If You Bought This Popular Snack, the FDA Says to "Discard It" Now

This beloved snack should be thrown out due to the potential for severe allergic reactions.

You might want to pass on serving popcorn at your next movie night. The Food and Drug Administration (FDA) just announced a major recall on a popular brand of popcorn. Read on to discover if the snacks in your pantry are destined for the trash. And if you want to play it safe, If You Have This Vegetable in Your Fridge, the FDA Says Get Rid of It.

On Jan. 25, the FDA announced the voluntary recall of one particular lot of Bickel's Snack Foods' 8-oz. Butter Flavored Popcorn. The popcorn subject to the recall was packed incorrectly and may contain milk, although its packaging makes no mention of the potential allergen. As such, anyone with milk allergy or sensitivity "could experience a serious or life-threatening reaction if they consume this product," the recall notice explains.

The recalled popcorn, which was sold exclusively at Publix stores in Georgia and North Carolina, is printed with UPC code 70175 06021 and has a use by date of March 29, 2021, as well as bearing the letters Z1 E1. If you have the affected popcorn at home, the FDA recommends either throwing it away or returning it to Publix to receive a refund of your purchase.

The recall is just the latest in a long list of products being pulled from grocery store shelves recently, however. Read on to discover if other foods in your kitchen should be tossed, too. And while you're clearing out your fridge, If You Have This Milk at Home, the FDA Says Get Rid of It Now.

1
Ruffles potato chips

bag of chips
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Popcorn isn't the only popular snack food that's been pulled from shelves in recent weeks. On Jan. 21, the FDA announced the recall of 13.5-oz bags of Ruffles Original Potato Chips due to undisclosed milk, which could trigger allergic reactions in some individuals. The chips subject to the recall were sold only in Arkansas, Iowa, Kansas, Missouri, Nebraska, and Oklahoma, and bear Manufacturing Code 225335014 and sell by date 23 Mar. 2021 on the packaging. The FDA recommends that anyone with the affected chips "return the product to a retailer for a refund." In order to avoid another potential problem in your kitchen, know that If You Have These Microwave Meals at Home, Get Rid of Them Now.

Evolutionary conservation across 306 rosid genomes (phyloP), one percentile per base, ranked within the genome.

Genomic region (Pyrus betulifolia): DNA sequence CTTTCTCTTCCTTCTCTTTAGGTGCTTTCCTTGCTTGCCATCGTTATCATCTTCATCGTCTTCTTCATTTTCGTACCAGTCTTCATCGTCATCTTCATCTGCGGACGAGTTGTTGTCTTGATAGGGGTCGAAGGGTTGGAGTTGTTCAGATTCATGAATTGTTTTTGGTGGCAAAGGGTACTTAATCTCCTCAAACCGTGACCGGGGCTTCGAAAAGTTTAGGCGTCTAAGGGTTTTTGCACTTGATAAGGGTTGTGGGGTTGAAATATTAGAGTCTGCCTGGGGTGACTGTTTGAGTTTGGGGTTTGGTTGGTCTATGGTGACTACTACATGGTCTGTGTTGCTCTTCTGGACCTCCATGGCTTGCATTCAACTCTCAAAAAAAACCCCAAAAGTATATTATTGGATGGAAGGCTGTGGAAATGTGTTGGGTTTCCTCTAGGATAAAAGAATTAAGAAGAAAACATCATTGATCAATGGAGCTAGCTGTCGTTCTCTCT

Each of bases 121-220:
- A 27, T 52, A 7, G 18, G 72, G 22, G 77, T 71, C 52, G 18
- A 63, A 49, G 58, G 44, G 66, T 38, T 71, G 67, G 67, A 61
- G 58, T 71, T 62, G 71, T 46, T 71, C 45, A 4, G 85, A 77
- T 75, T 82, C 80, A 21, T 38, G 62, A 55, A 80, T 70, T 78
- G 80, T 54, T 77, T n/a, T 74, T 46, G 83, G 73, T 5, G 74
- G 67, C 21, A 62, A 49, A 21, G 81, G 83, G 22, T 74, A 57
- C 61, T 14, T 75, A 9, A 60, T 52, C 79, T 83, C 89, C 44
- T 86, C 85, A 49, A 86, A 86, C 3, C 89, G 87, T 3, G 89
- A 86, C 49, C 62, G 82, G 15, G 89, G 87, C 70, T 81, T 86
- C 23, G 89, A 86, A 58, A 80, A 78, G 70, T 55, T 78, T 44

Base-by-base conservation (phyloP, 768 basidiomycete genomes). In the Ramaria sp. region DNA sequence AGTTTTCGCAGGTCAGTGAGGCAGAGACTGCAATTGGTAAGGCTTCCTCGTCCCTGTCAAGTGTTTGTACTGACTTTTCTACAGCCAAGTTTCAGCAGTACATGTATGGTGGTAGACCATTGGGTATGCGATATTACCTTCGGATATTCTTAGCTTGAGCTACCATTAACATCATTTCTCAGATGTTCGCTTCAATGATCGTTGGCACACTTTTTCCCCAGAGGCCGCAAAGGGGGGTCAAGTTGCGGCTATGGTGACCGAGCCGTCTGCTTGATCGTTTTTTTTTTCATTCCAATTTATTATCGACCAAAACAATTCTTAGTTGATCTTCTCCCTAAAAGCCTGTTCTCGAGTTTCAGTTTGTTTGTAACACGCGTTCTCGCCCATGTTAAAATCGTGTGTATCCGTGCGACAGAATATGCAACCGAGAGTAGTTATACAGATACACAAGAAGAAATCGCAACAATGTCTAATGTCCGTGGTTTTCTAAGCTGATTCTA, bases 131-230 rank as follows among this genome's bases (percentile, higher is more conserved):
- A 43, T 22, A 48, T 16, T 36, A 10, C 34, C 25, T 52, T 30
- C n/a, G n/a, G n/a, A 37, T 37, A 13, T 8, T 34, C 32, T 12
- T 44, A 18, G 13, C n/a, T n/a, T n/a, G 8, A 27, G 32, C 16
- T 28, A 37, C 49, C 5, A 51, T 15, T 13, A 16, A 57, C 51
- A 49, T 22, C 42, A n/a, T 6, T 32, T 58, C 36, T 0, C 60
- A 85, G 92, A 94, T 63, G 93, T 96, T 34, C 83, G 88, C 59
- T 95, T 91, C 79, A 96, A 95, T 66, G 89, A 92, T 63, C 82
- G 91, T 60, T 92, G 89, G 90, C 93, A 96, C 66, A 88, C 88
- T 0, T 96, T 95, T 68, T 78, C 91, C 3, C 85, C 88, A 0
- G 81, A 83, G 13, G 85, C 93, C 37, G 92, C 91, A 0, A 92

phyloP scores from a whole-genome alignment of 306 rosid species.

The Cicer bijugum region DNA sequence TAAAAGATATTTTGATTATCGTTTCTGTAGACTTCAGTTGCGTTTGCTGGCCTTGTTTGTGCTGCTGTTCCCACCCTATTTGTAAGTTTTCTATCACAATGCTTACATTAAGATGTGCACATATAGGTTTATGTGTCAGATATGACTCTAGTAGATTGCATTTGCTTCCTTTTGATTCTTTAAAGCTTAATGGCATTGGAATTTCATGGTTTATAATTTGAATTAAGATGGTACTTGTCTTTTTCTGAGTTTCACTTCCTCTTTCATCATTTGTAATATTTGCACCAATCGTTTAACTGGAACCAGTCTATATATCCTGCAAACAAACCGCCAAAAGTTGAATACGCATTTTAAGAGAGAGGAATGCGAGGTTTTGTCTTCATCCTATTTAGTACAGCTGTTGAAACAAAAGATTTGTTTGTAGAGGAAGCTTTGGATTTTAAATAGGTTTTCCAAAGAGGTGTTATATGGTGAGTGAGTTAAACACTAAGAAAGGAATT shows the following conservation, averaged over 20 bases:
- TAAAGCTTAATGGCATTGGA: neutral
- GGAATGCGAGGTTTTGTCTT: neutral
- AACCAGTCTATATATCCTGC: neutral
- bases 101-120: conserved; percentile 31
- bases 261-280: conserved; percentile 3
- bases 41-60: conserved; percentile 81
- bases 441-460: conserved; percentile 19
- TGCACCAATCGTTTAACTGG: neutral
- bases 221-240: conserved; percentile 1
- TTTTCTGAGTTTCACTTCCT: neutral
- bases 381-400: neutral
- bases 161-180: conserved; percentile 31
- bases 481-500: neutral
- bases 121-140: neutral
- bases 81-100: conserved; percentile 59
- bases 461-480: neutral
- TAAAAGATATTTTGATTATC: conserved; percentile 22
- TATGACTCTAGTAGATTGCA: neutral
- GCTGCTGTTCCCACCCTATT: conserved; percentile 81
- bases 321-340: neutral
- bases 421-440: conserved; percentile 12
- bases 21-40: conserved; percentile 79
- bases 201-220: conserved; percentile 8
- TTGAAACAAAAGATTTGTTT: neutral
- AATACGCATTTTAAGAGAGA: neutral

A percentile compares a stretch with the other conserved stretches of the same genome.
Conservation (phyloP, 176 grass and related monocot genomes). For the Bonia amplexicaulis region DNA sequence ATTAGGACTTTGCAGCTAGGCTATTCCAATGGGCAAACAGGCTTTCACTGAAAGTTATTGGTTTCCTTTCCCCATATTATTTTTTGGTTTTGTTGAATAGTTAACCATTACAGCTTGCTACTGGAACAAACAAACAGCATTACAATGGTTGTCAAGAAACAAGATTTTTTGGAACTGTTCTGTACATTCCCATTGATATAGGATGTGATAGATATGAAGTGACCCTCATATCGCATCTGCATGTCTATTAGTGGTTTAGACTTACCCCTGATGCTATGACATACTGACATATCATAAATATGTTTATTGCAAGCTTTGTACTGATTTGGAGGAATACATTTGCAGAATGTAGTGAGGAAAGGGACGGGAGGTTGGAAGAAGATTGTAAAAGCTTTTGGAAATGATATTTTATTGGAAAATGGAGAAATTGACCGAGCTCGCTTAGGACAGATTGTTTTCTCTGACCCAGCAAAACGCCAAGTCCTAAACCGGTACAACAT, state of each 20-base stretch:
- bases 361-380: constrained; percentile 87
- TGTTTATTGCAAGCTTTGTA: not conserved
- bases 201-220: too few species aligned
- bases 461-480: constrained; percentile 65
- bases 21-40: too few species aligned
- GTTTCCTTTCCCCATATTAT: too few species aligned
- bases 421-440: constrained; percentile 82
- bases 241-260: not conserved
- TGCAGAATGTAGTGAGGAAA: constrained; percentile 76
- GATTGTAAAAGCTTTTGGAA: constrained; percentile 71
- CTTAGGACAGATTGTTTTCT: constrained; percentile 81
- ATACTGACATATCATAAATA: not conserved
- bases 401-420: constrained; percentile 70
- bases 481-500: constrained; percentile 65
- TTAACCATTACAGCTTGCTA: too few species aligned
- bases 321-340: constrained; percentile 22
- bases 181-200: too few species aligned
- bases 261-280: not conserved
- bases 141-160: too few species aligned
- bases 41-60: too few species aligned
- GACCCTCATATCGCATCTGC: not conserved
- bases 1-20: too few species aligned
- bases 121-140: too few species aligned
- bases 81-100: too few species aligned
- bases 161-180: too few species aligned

2
Bob Evans Italian sausage

sausage sandwich in a bun
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Sausage, peppers, and…pieces of rubber? That's what some unfortunate folks may have found in their sandwiches after using a particular batch of Bob Evans Italian Sausage. The U.S. Department of Agriculture's Food Safety and Inspection Service announced on Jan. 22 that Bob Evans had recalled close to 4,200 pounds of the pork sausage due to potential contamination with pieces of blue rubber. Sold in Michigan, Ohio, Pennsylvania, and Wisconsin, the affected sausage was sold in one-pound packages printed with lot code 0352, establishment number EST. 6785, and a use/freeze by date of Jan. 31, 2021. If you have this recalled sausage at home, either throw it away or return it to the store for a refund, the FSIS recommends. And for more recall news delivered straight to your inbox, sign up for our daily newsletter.

3
Door County Coffee & Tea Co. French vanilla cappuccino cups

woman drinking coffee
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Your afternoon pick-me-up may be destined for the garbage bin. On Jan. 21, the FDA announced that Door County Coffee & Tea Co. had pulled its French Vanilla Flavored Cappuccino Single Serve Cups from stores after it was discovered that some containers contained milk or soy that was not included on the ingredients list, making them potentially dangerous for individuals with allergies or sensitivities. The affected coffee comes in 5.1-oz packages and is printed with the lot code 1C092220-2 and a Sept. 2, 2022 expiration date or lot code 1C120220-A and a Dec. 2, 2022 expiration date. Anyone with the cappuccino cups at home is "urged to discard the product and contact Door County Coffee & Tea Co for a refund," the recall notice states.

4
House-Autry tartar sauce

fish and chips
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Before you plate those fish and chips, make sure your tartar sauce is safe to serve alongside them. On Jan. 22, the FDA announced that House-Autry had recalled 9-oz. bottles of its tartar sauce "due to the company's co-manufacturer's verification of spoilage associated with the product." The affected bottles have best by dates of Aug. 18, 2021, Aug. 23, 2021, Sept. 16, 2021, Sept. 17, 2021, Sept. 18, 2021, and Sept. 21, 2021. They were sold between Dec. 15, 2020 and Jan. 18, 2021. If you have one of the recalled condiments at home, you can return it to the store from which it was purchased for a full refund—or just throw it out. And if you don't want an unwelcome surprise with your next microwave meal, If You Have This Beloved Snack at Home, Throw It Away Immediately.

 

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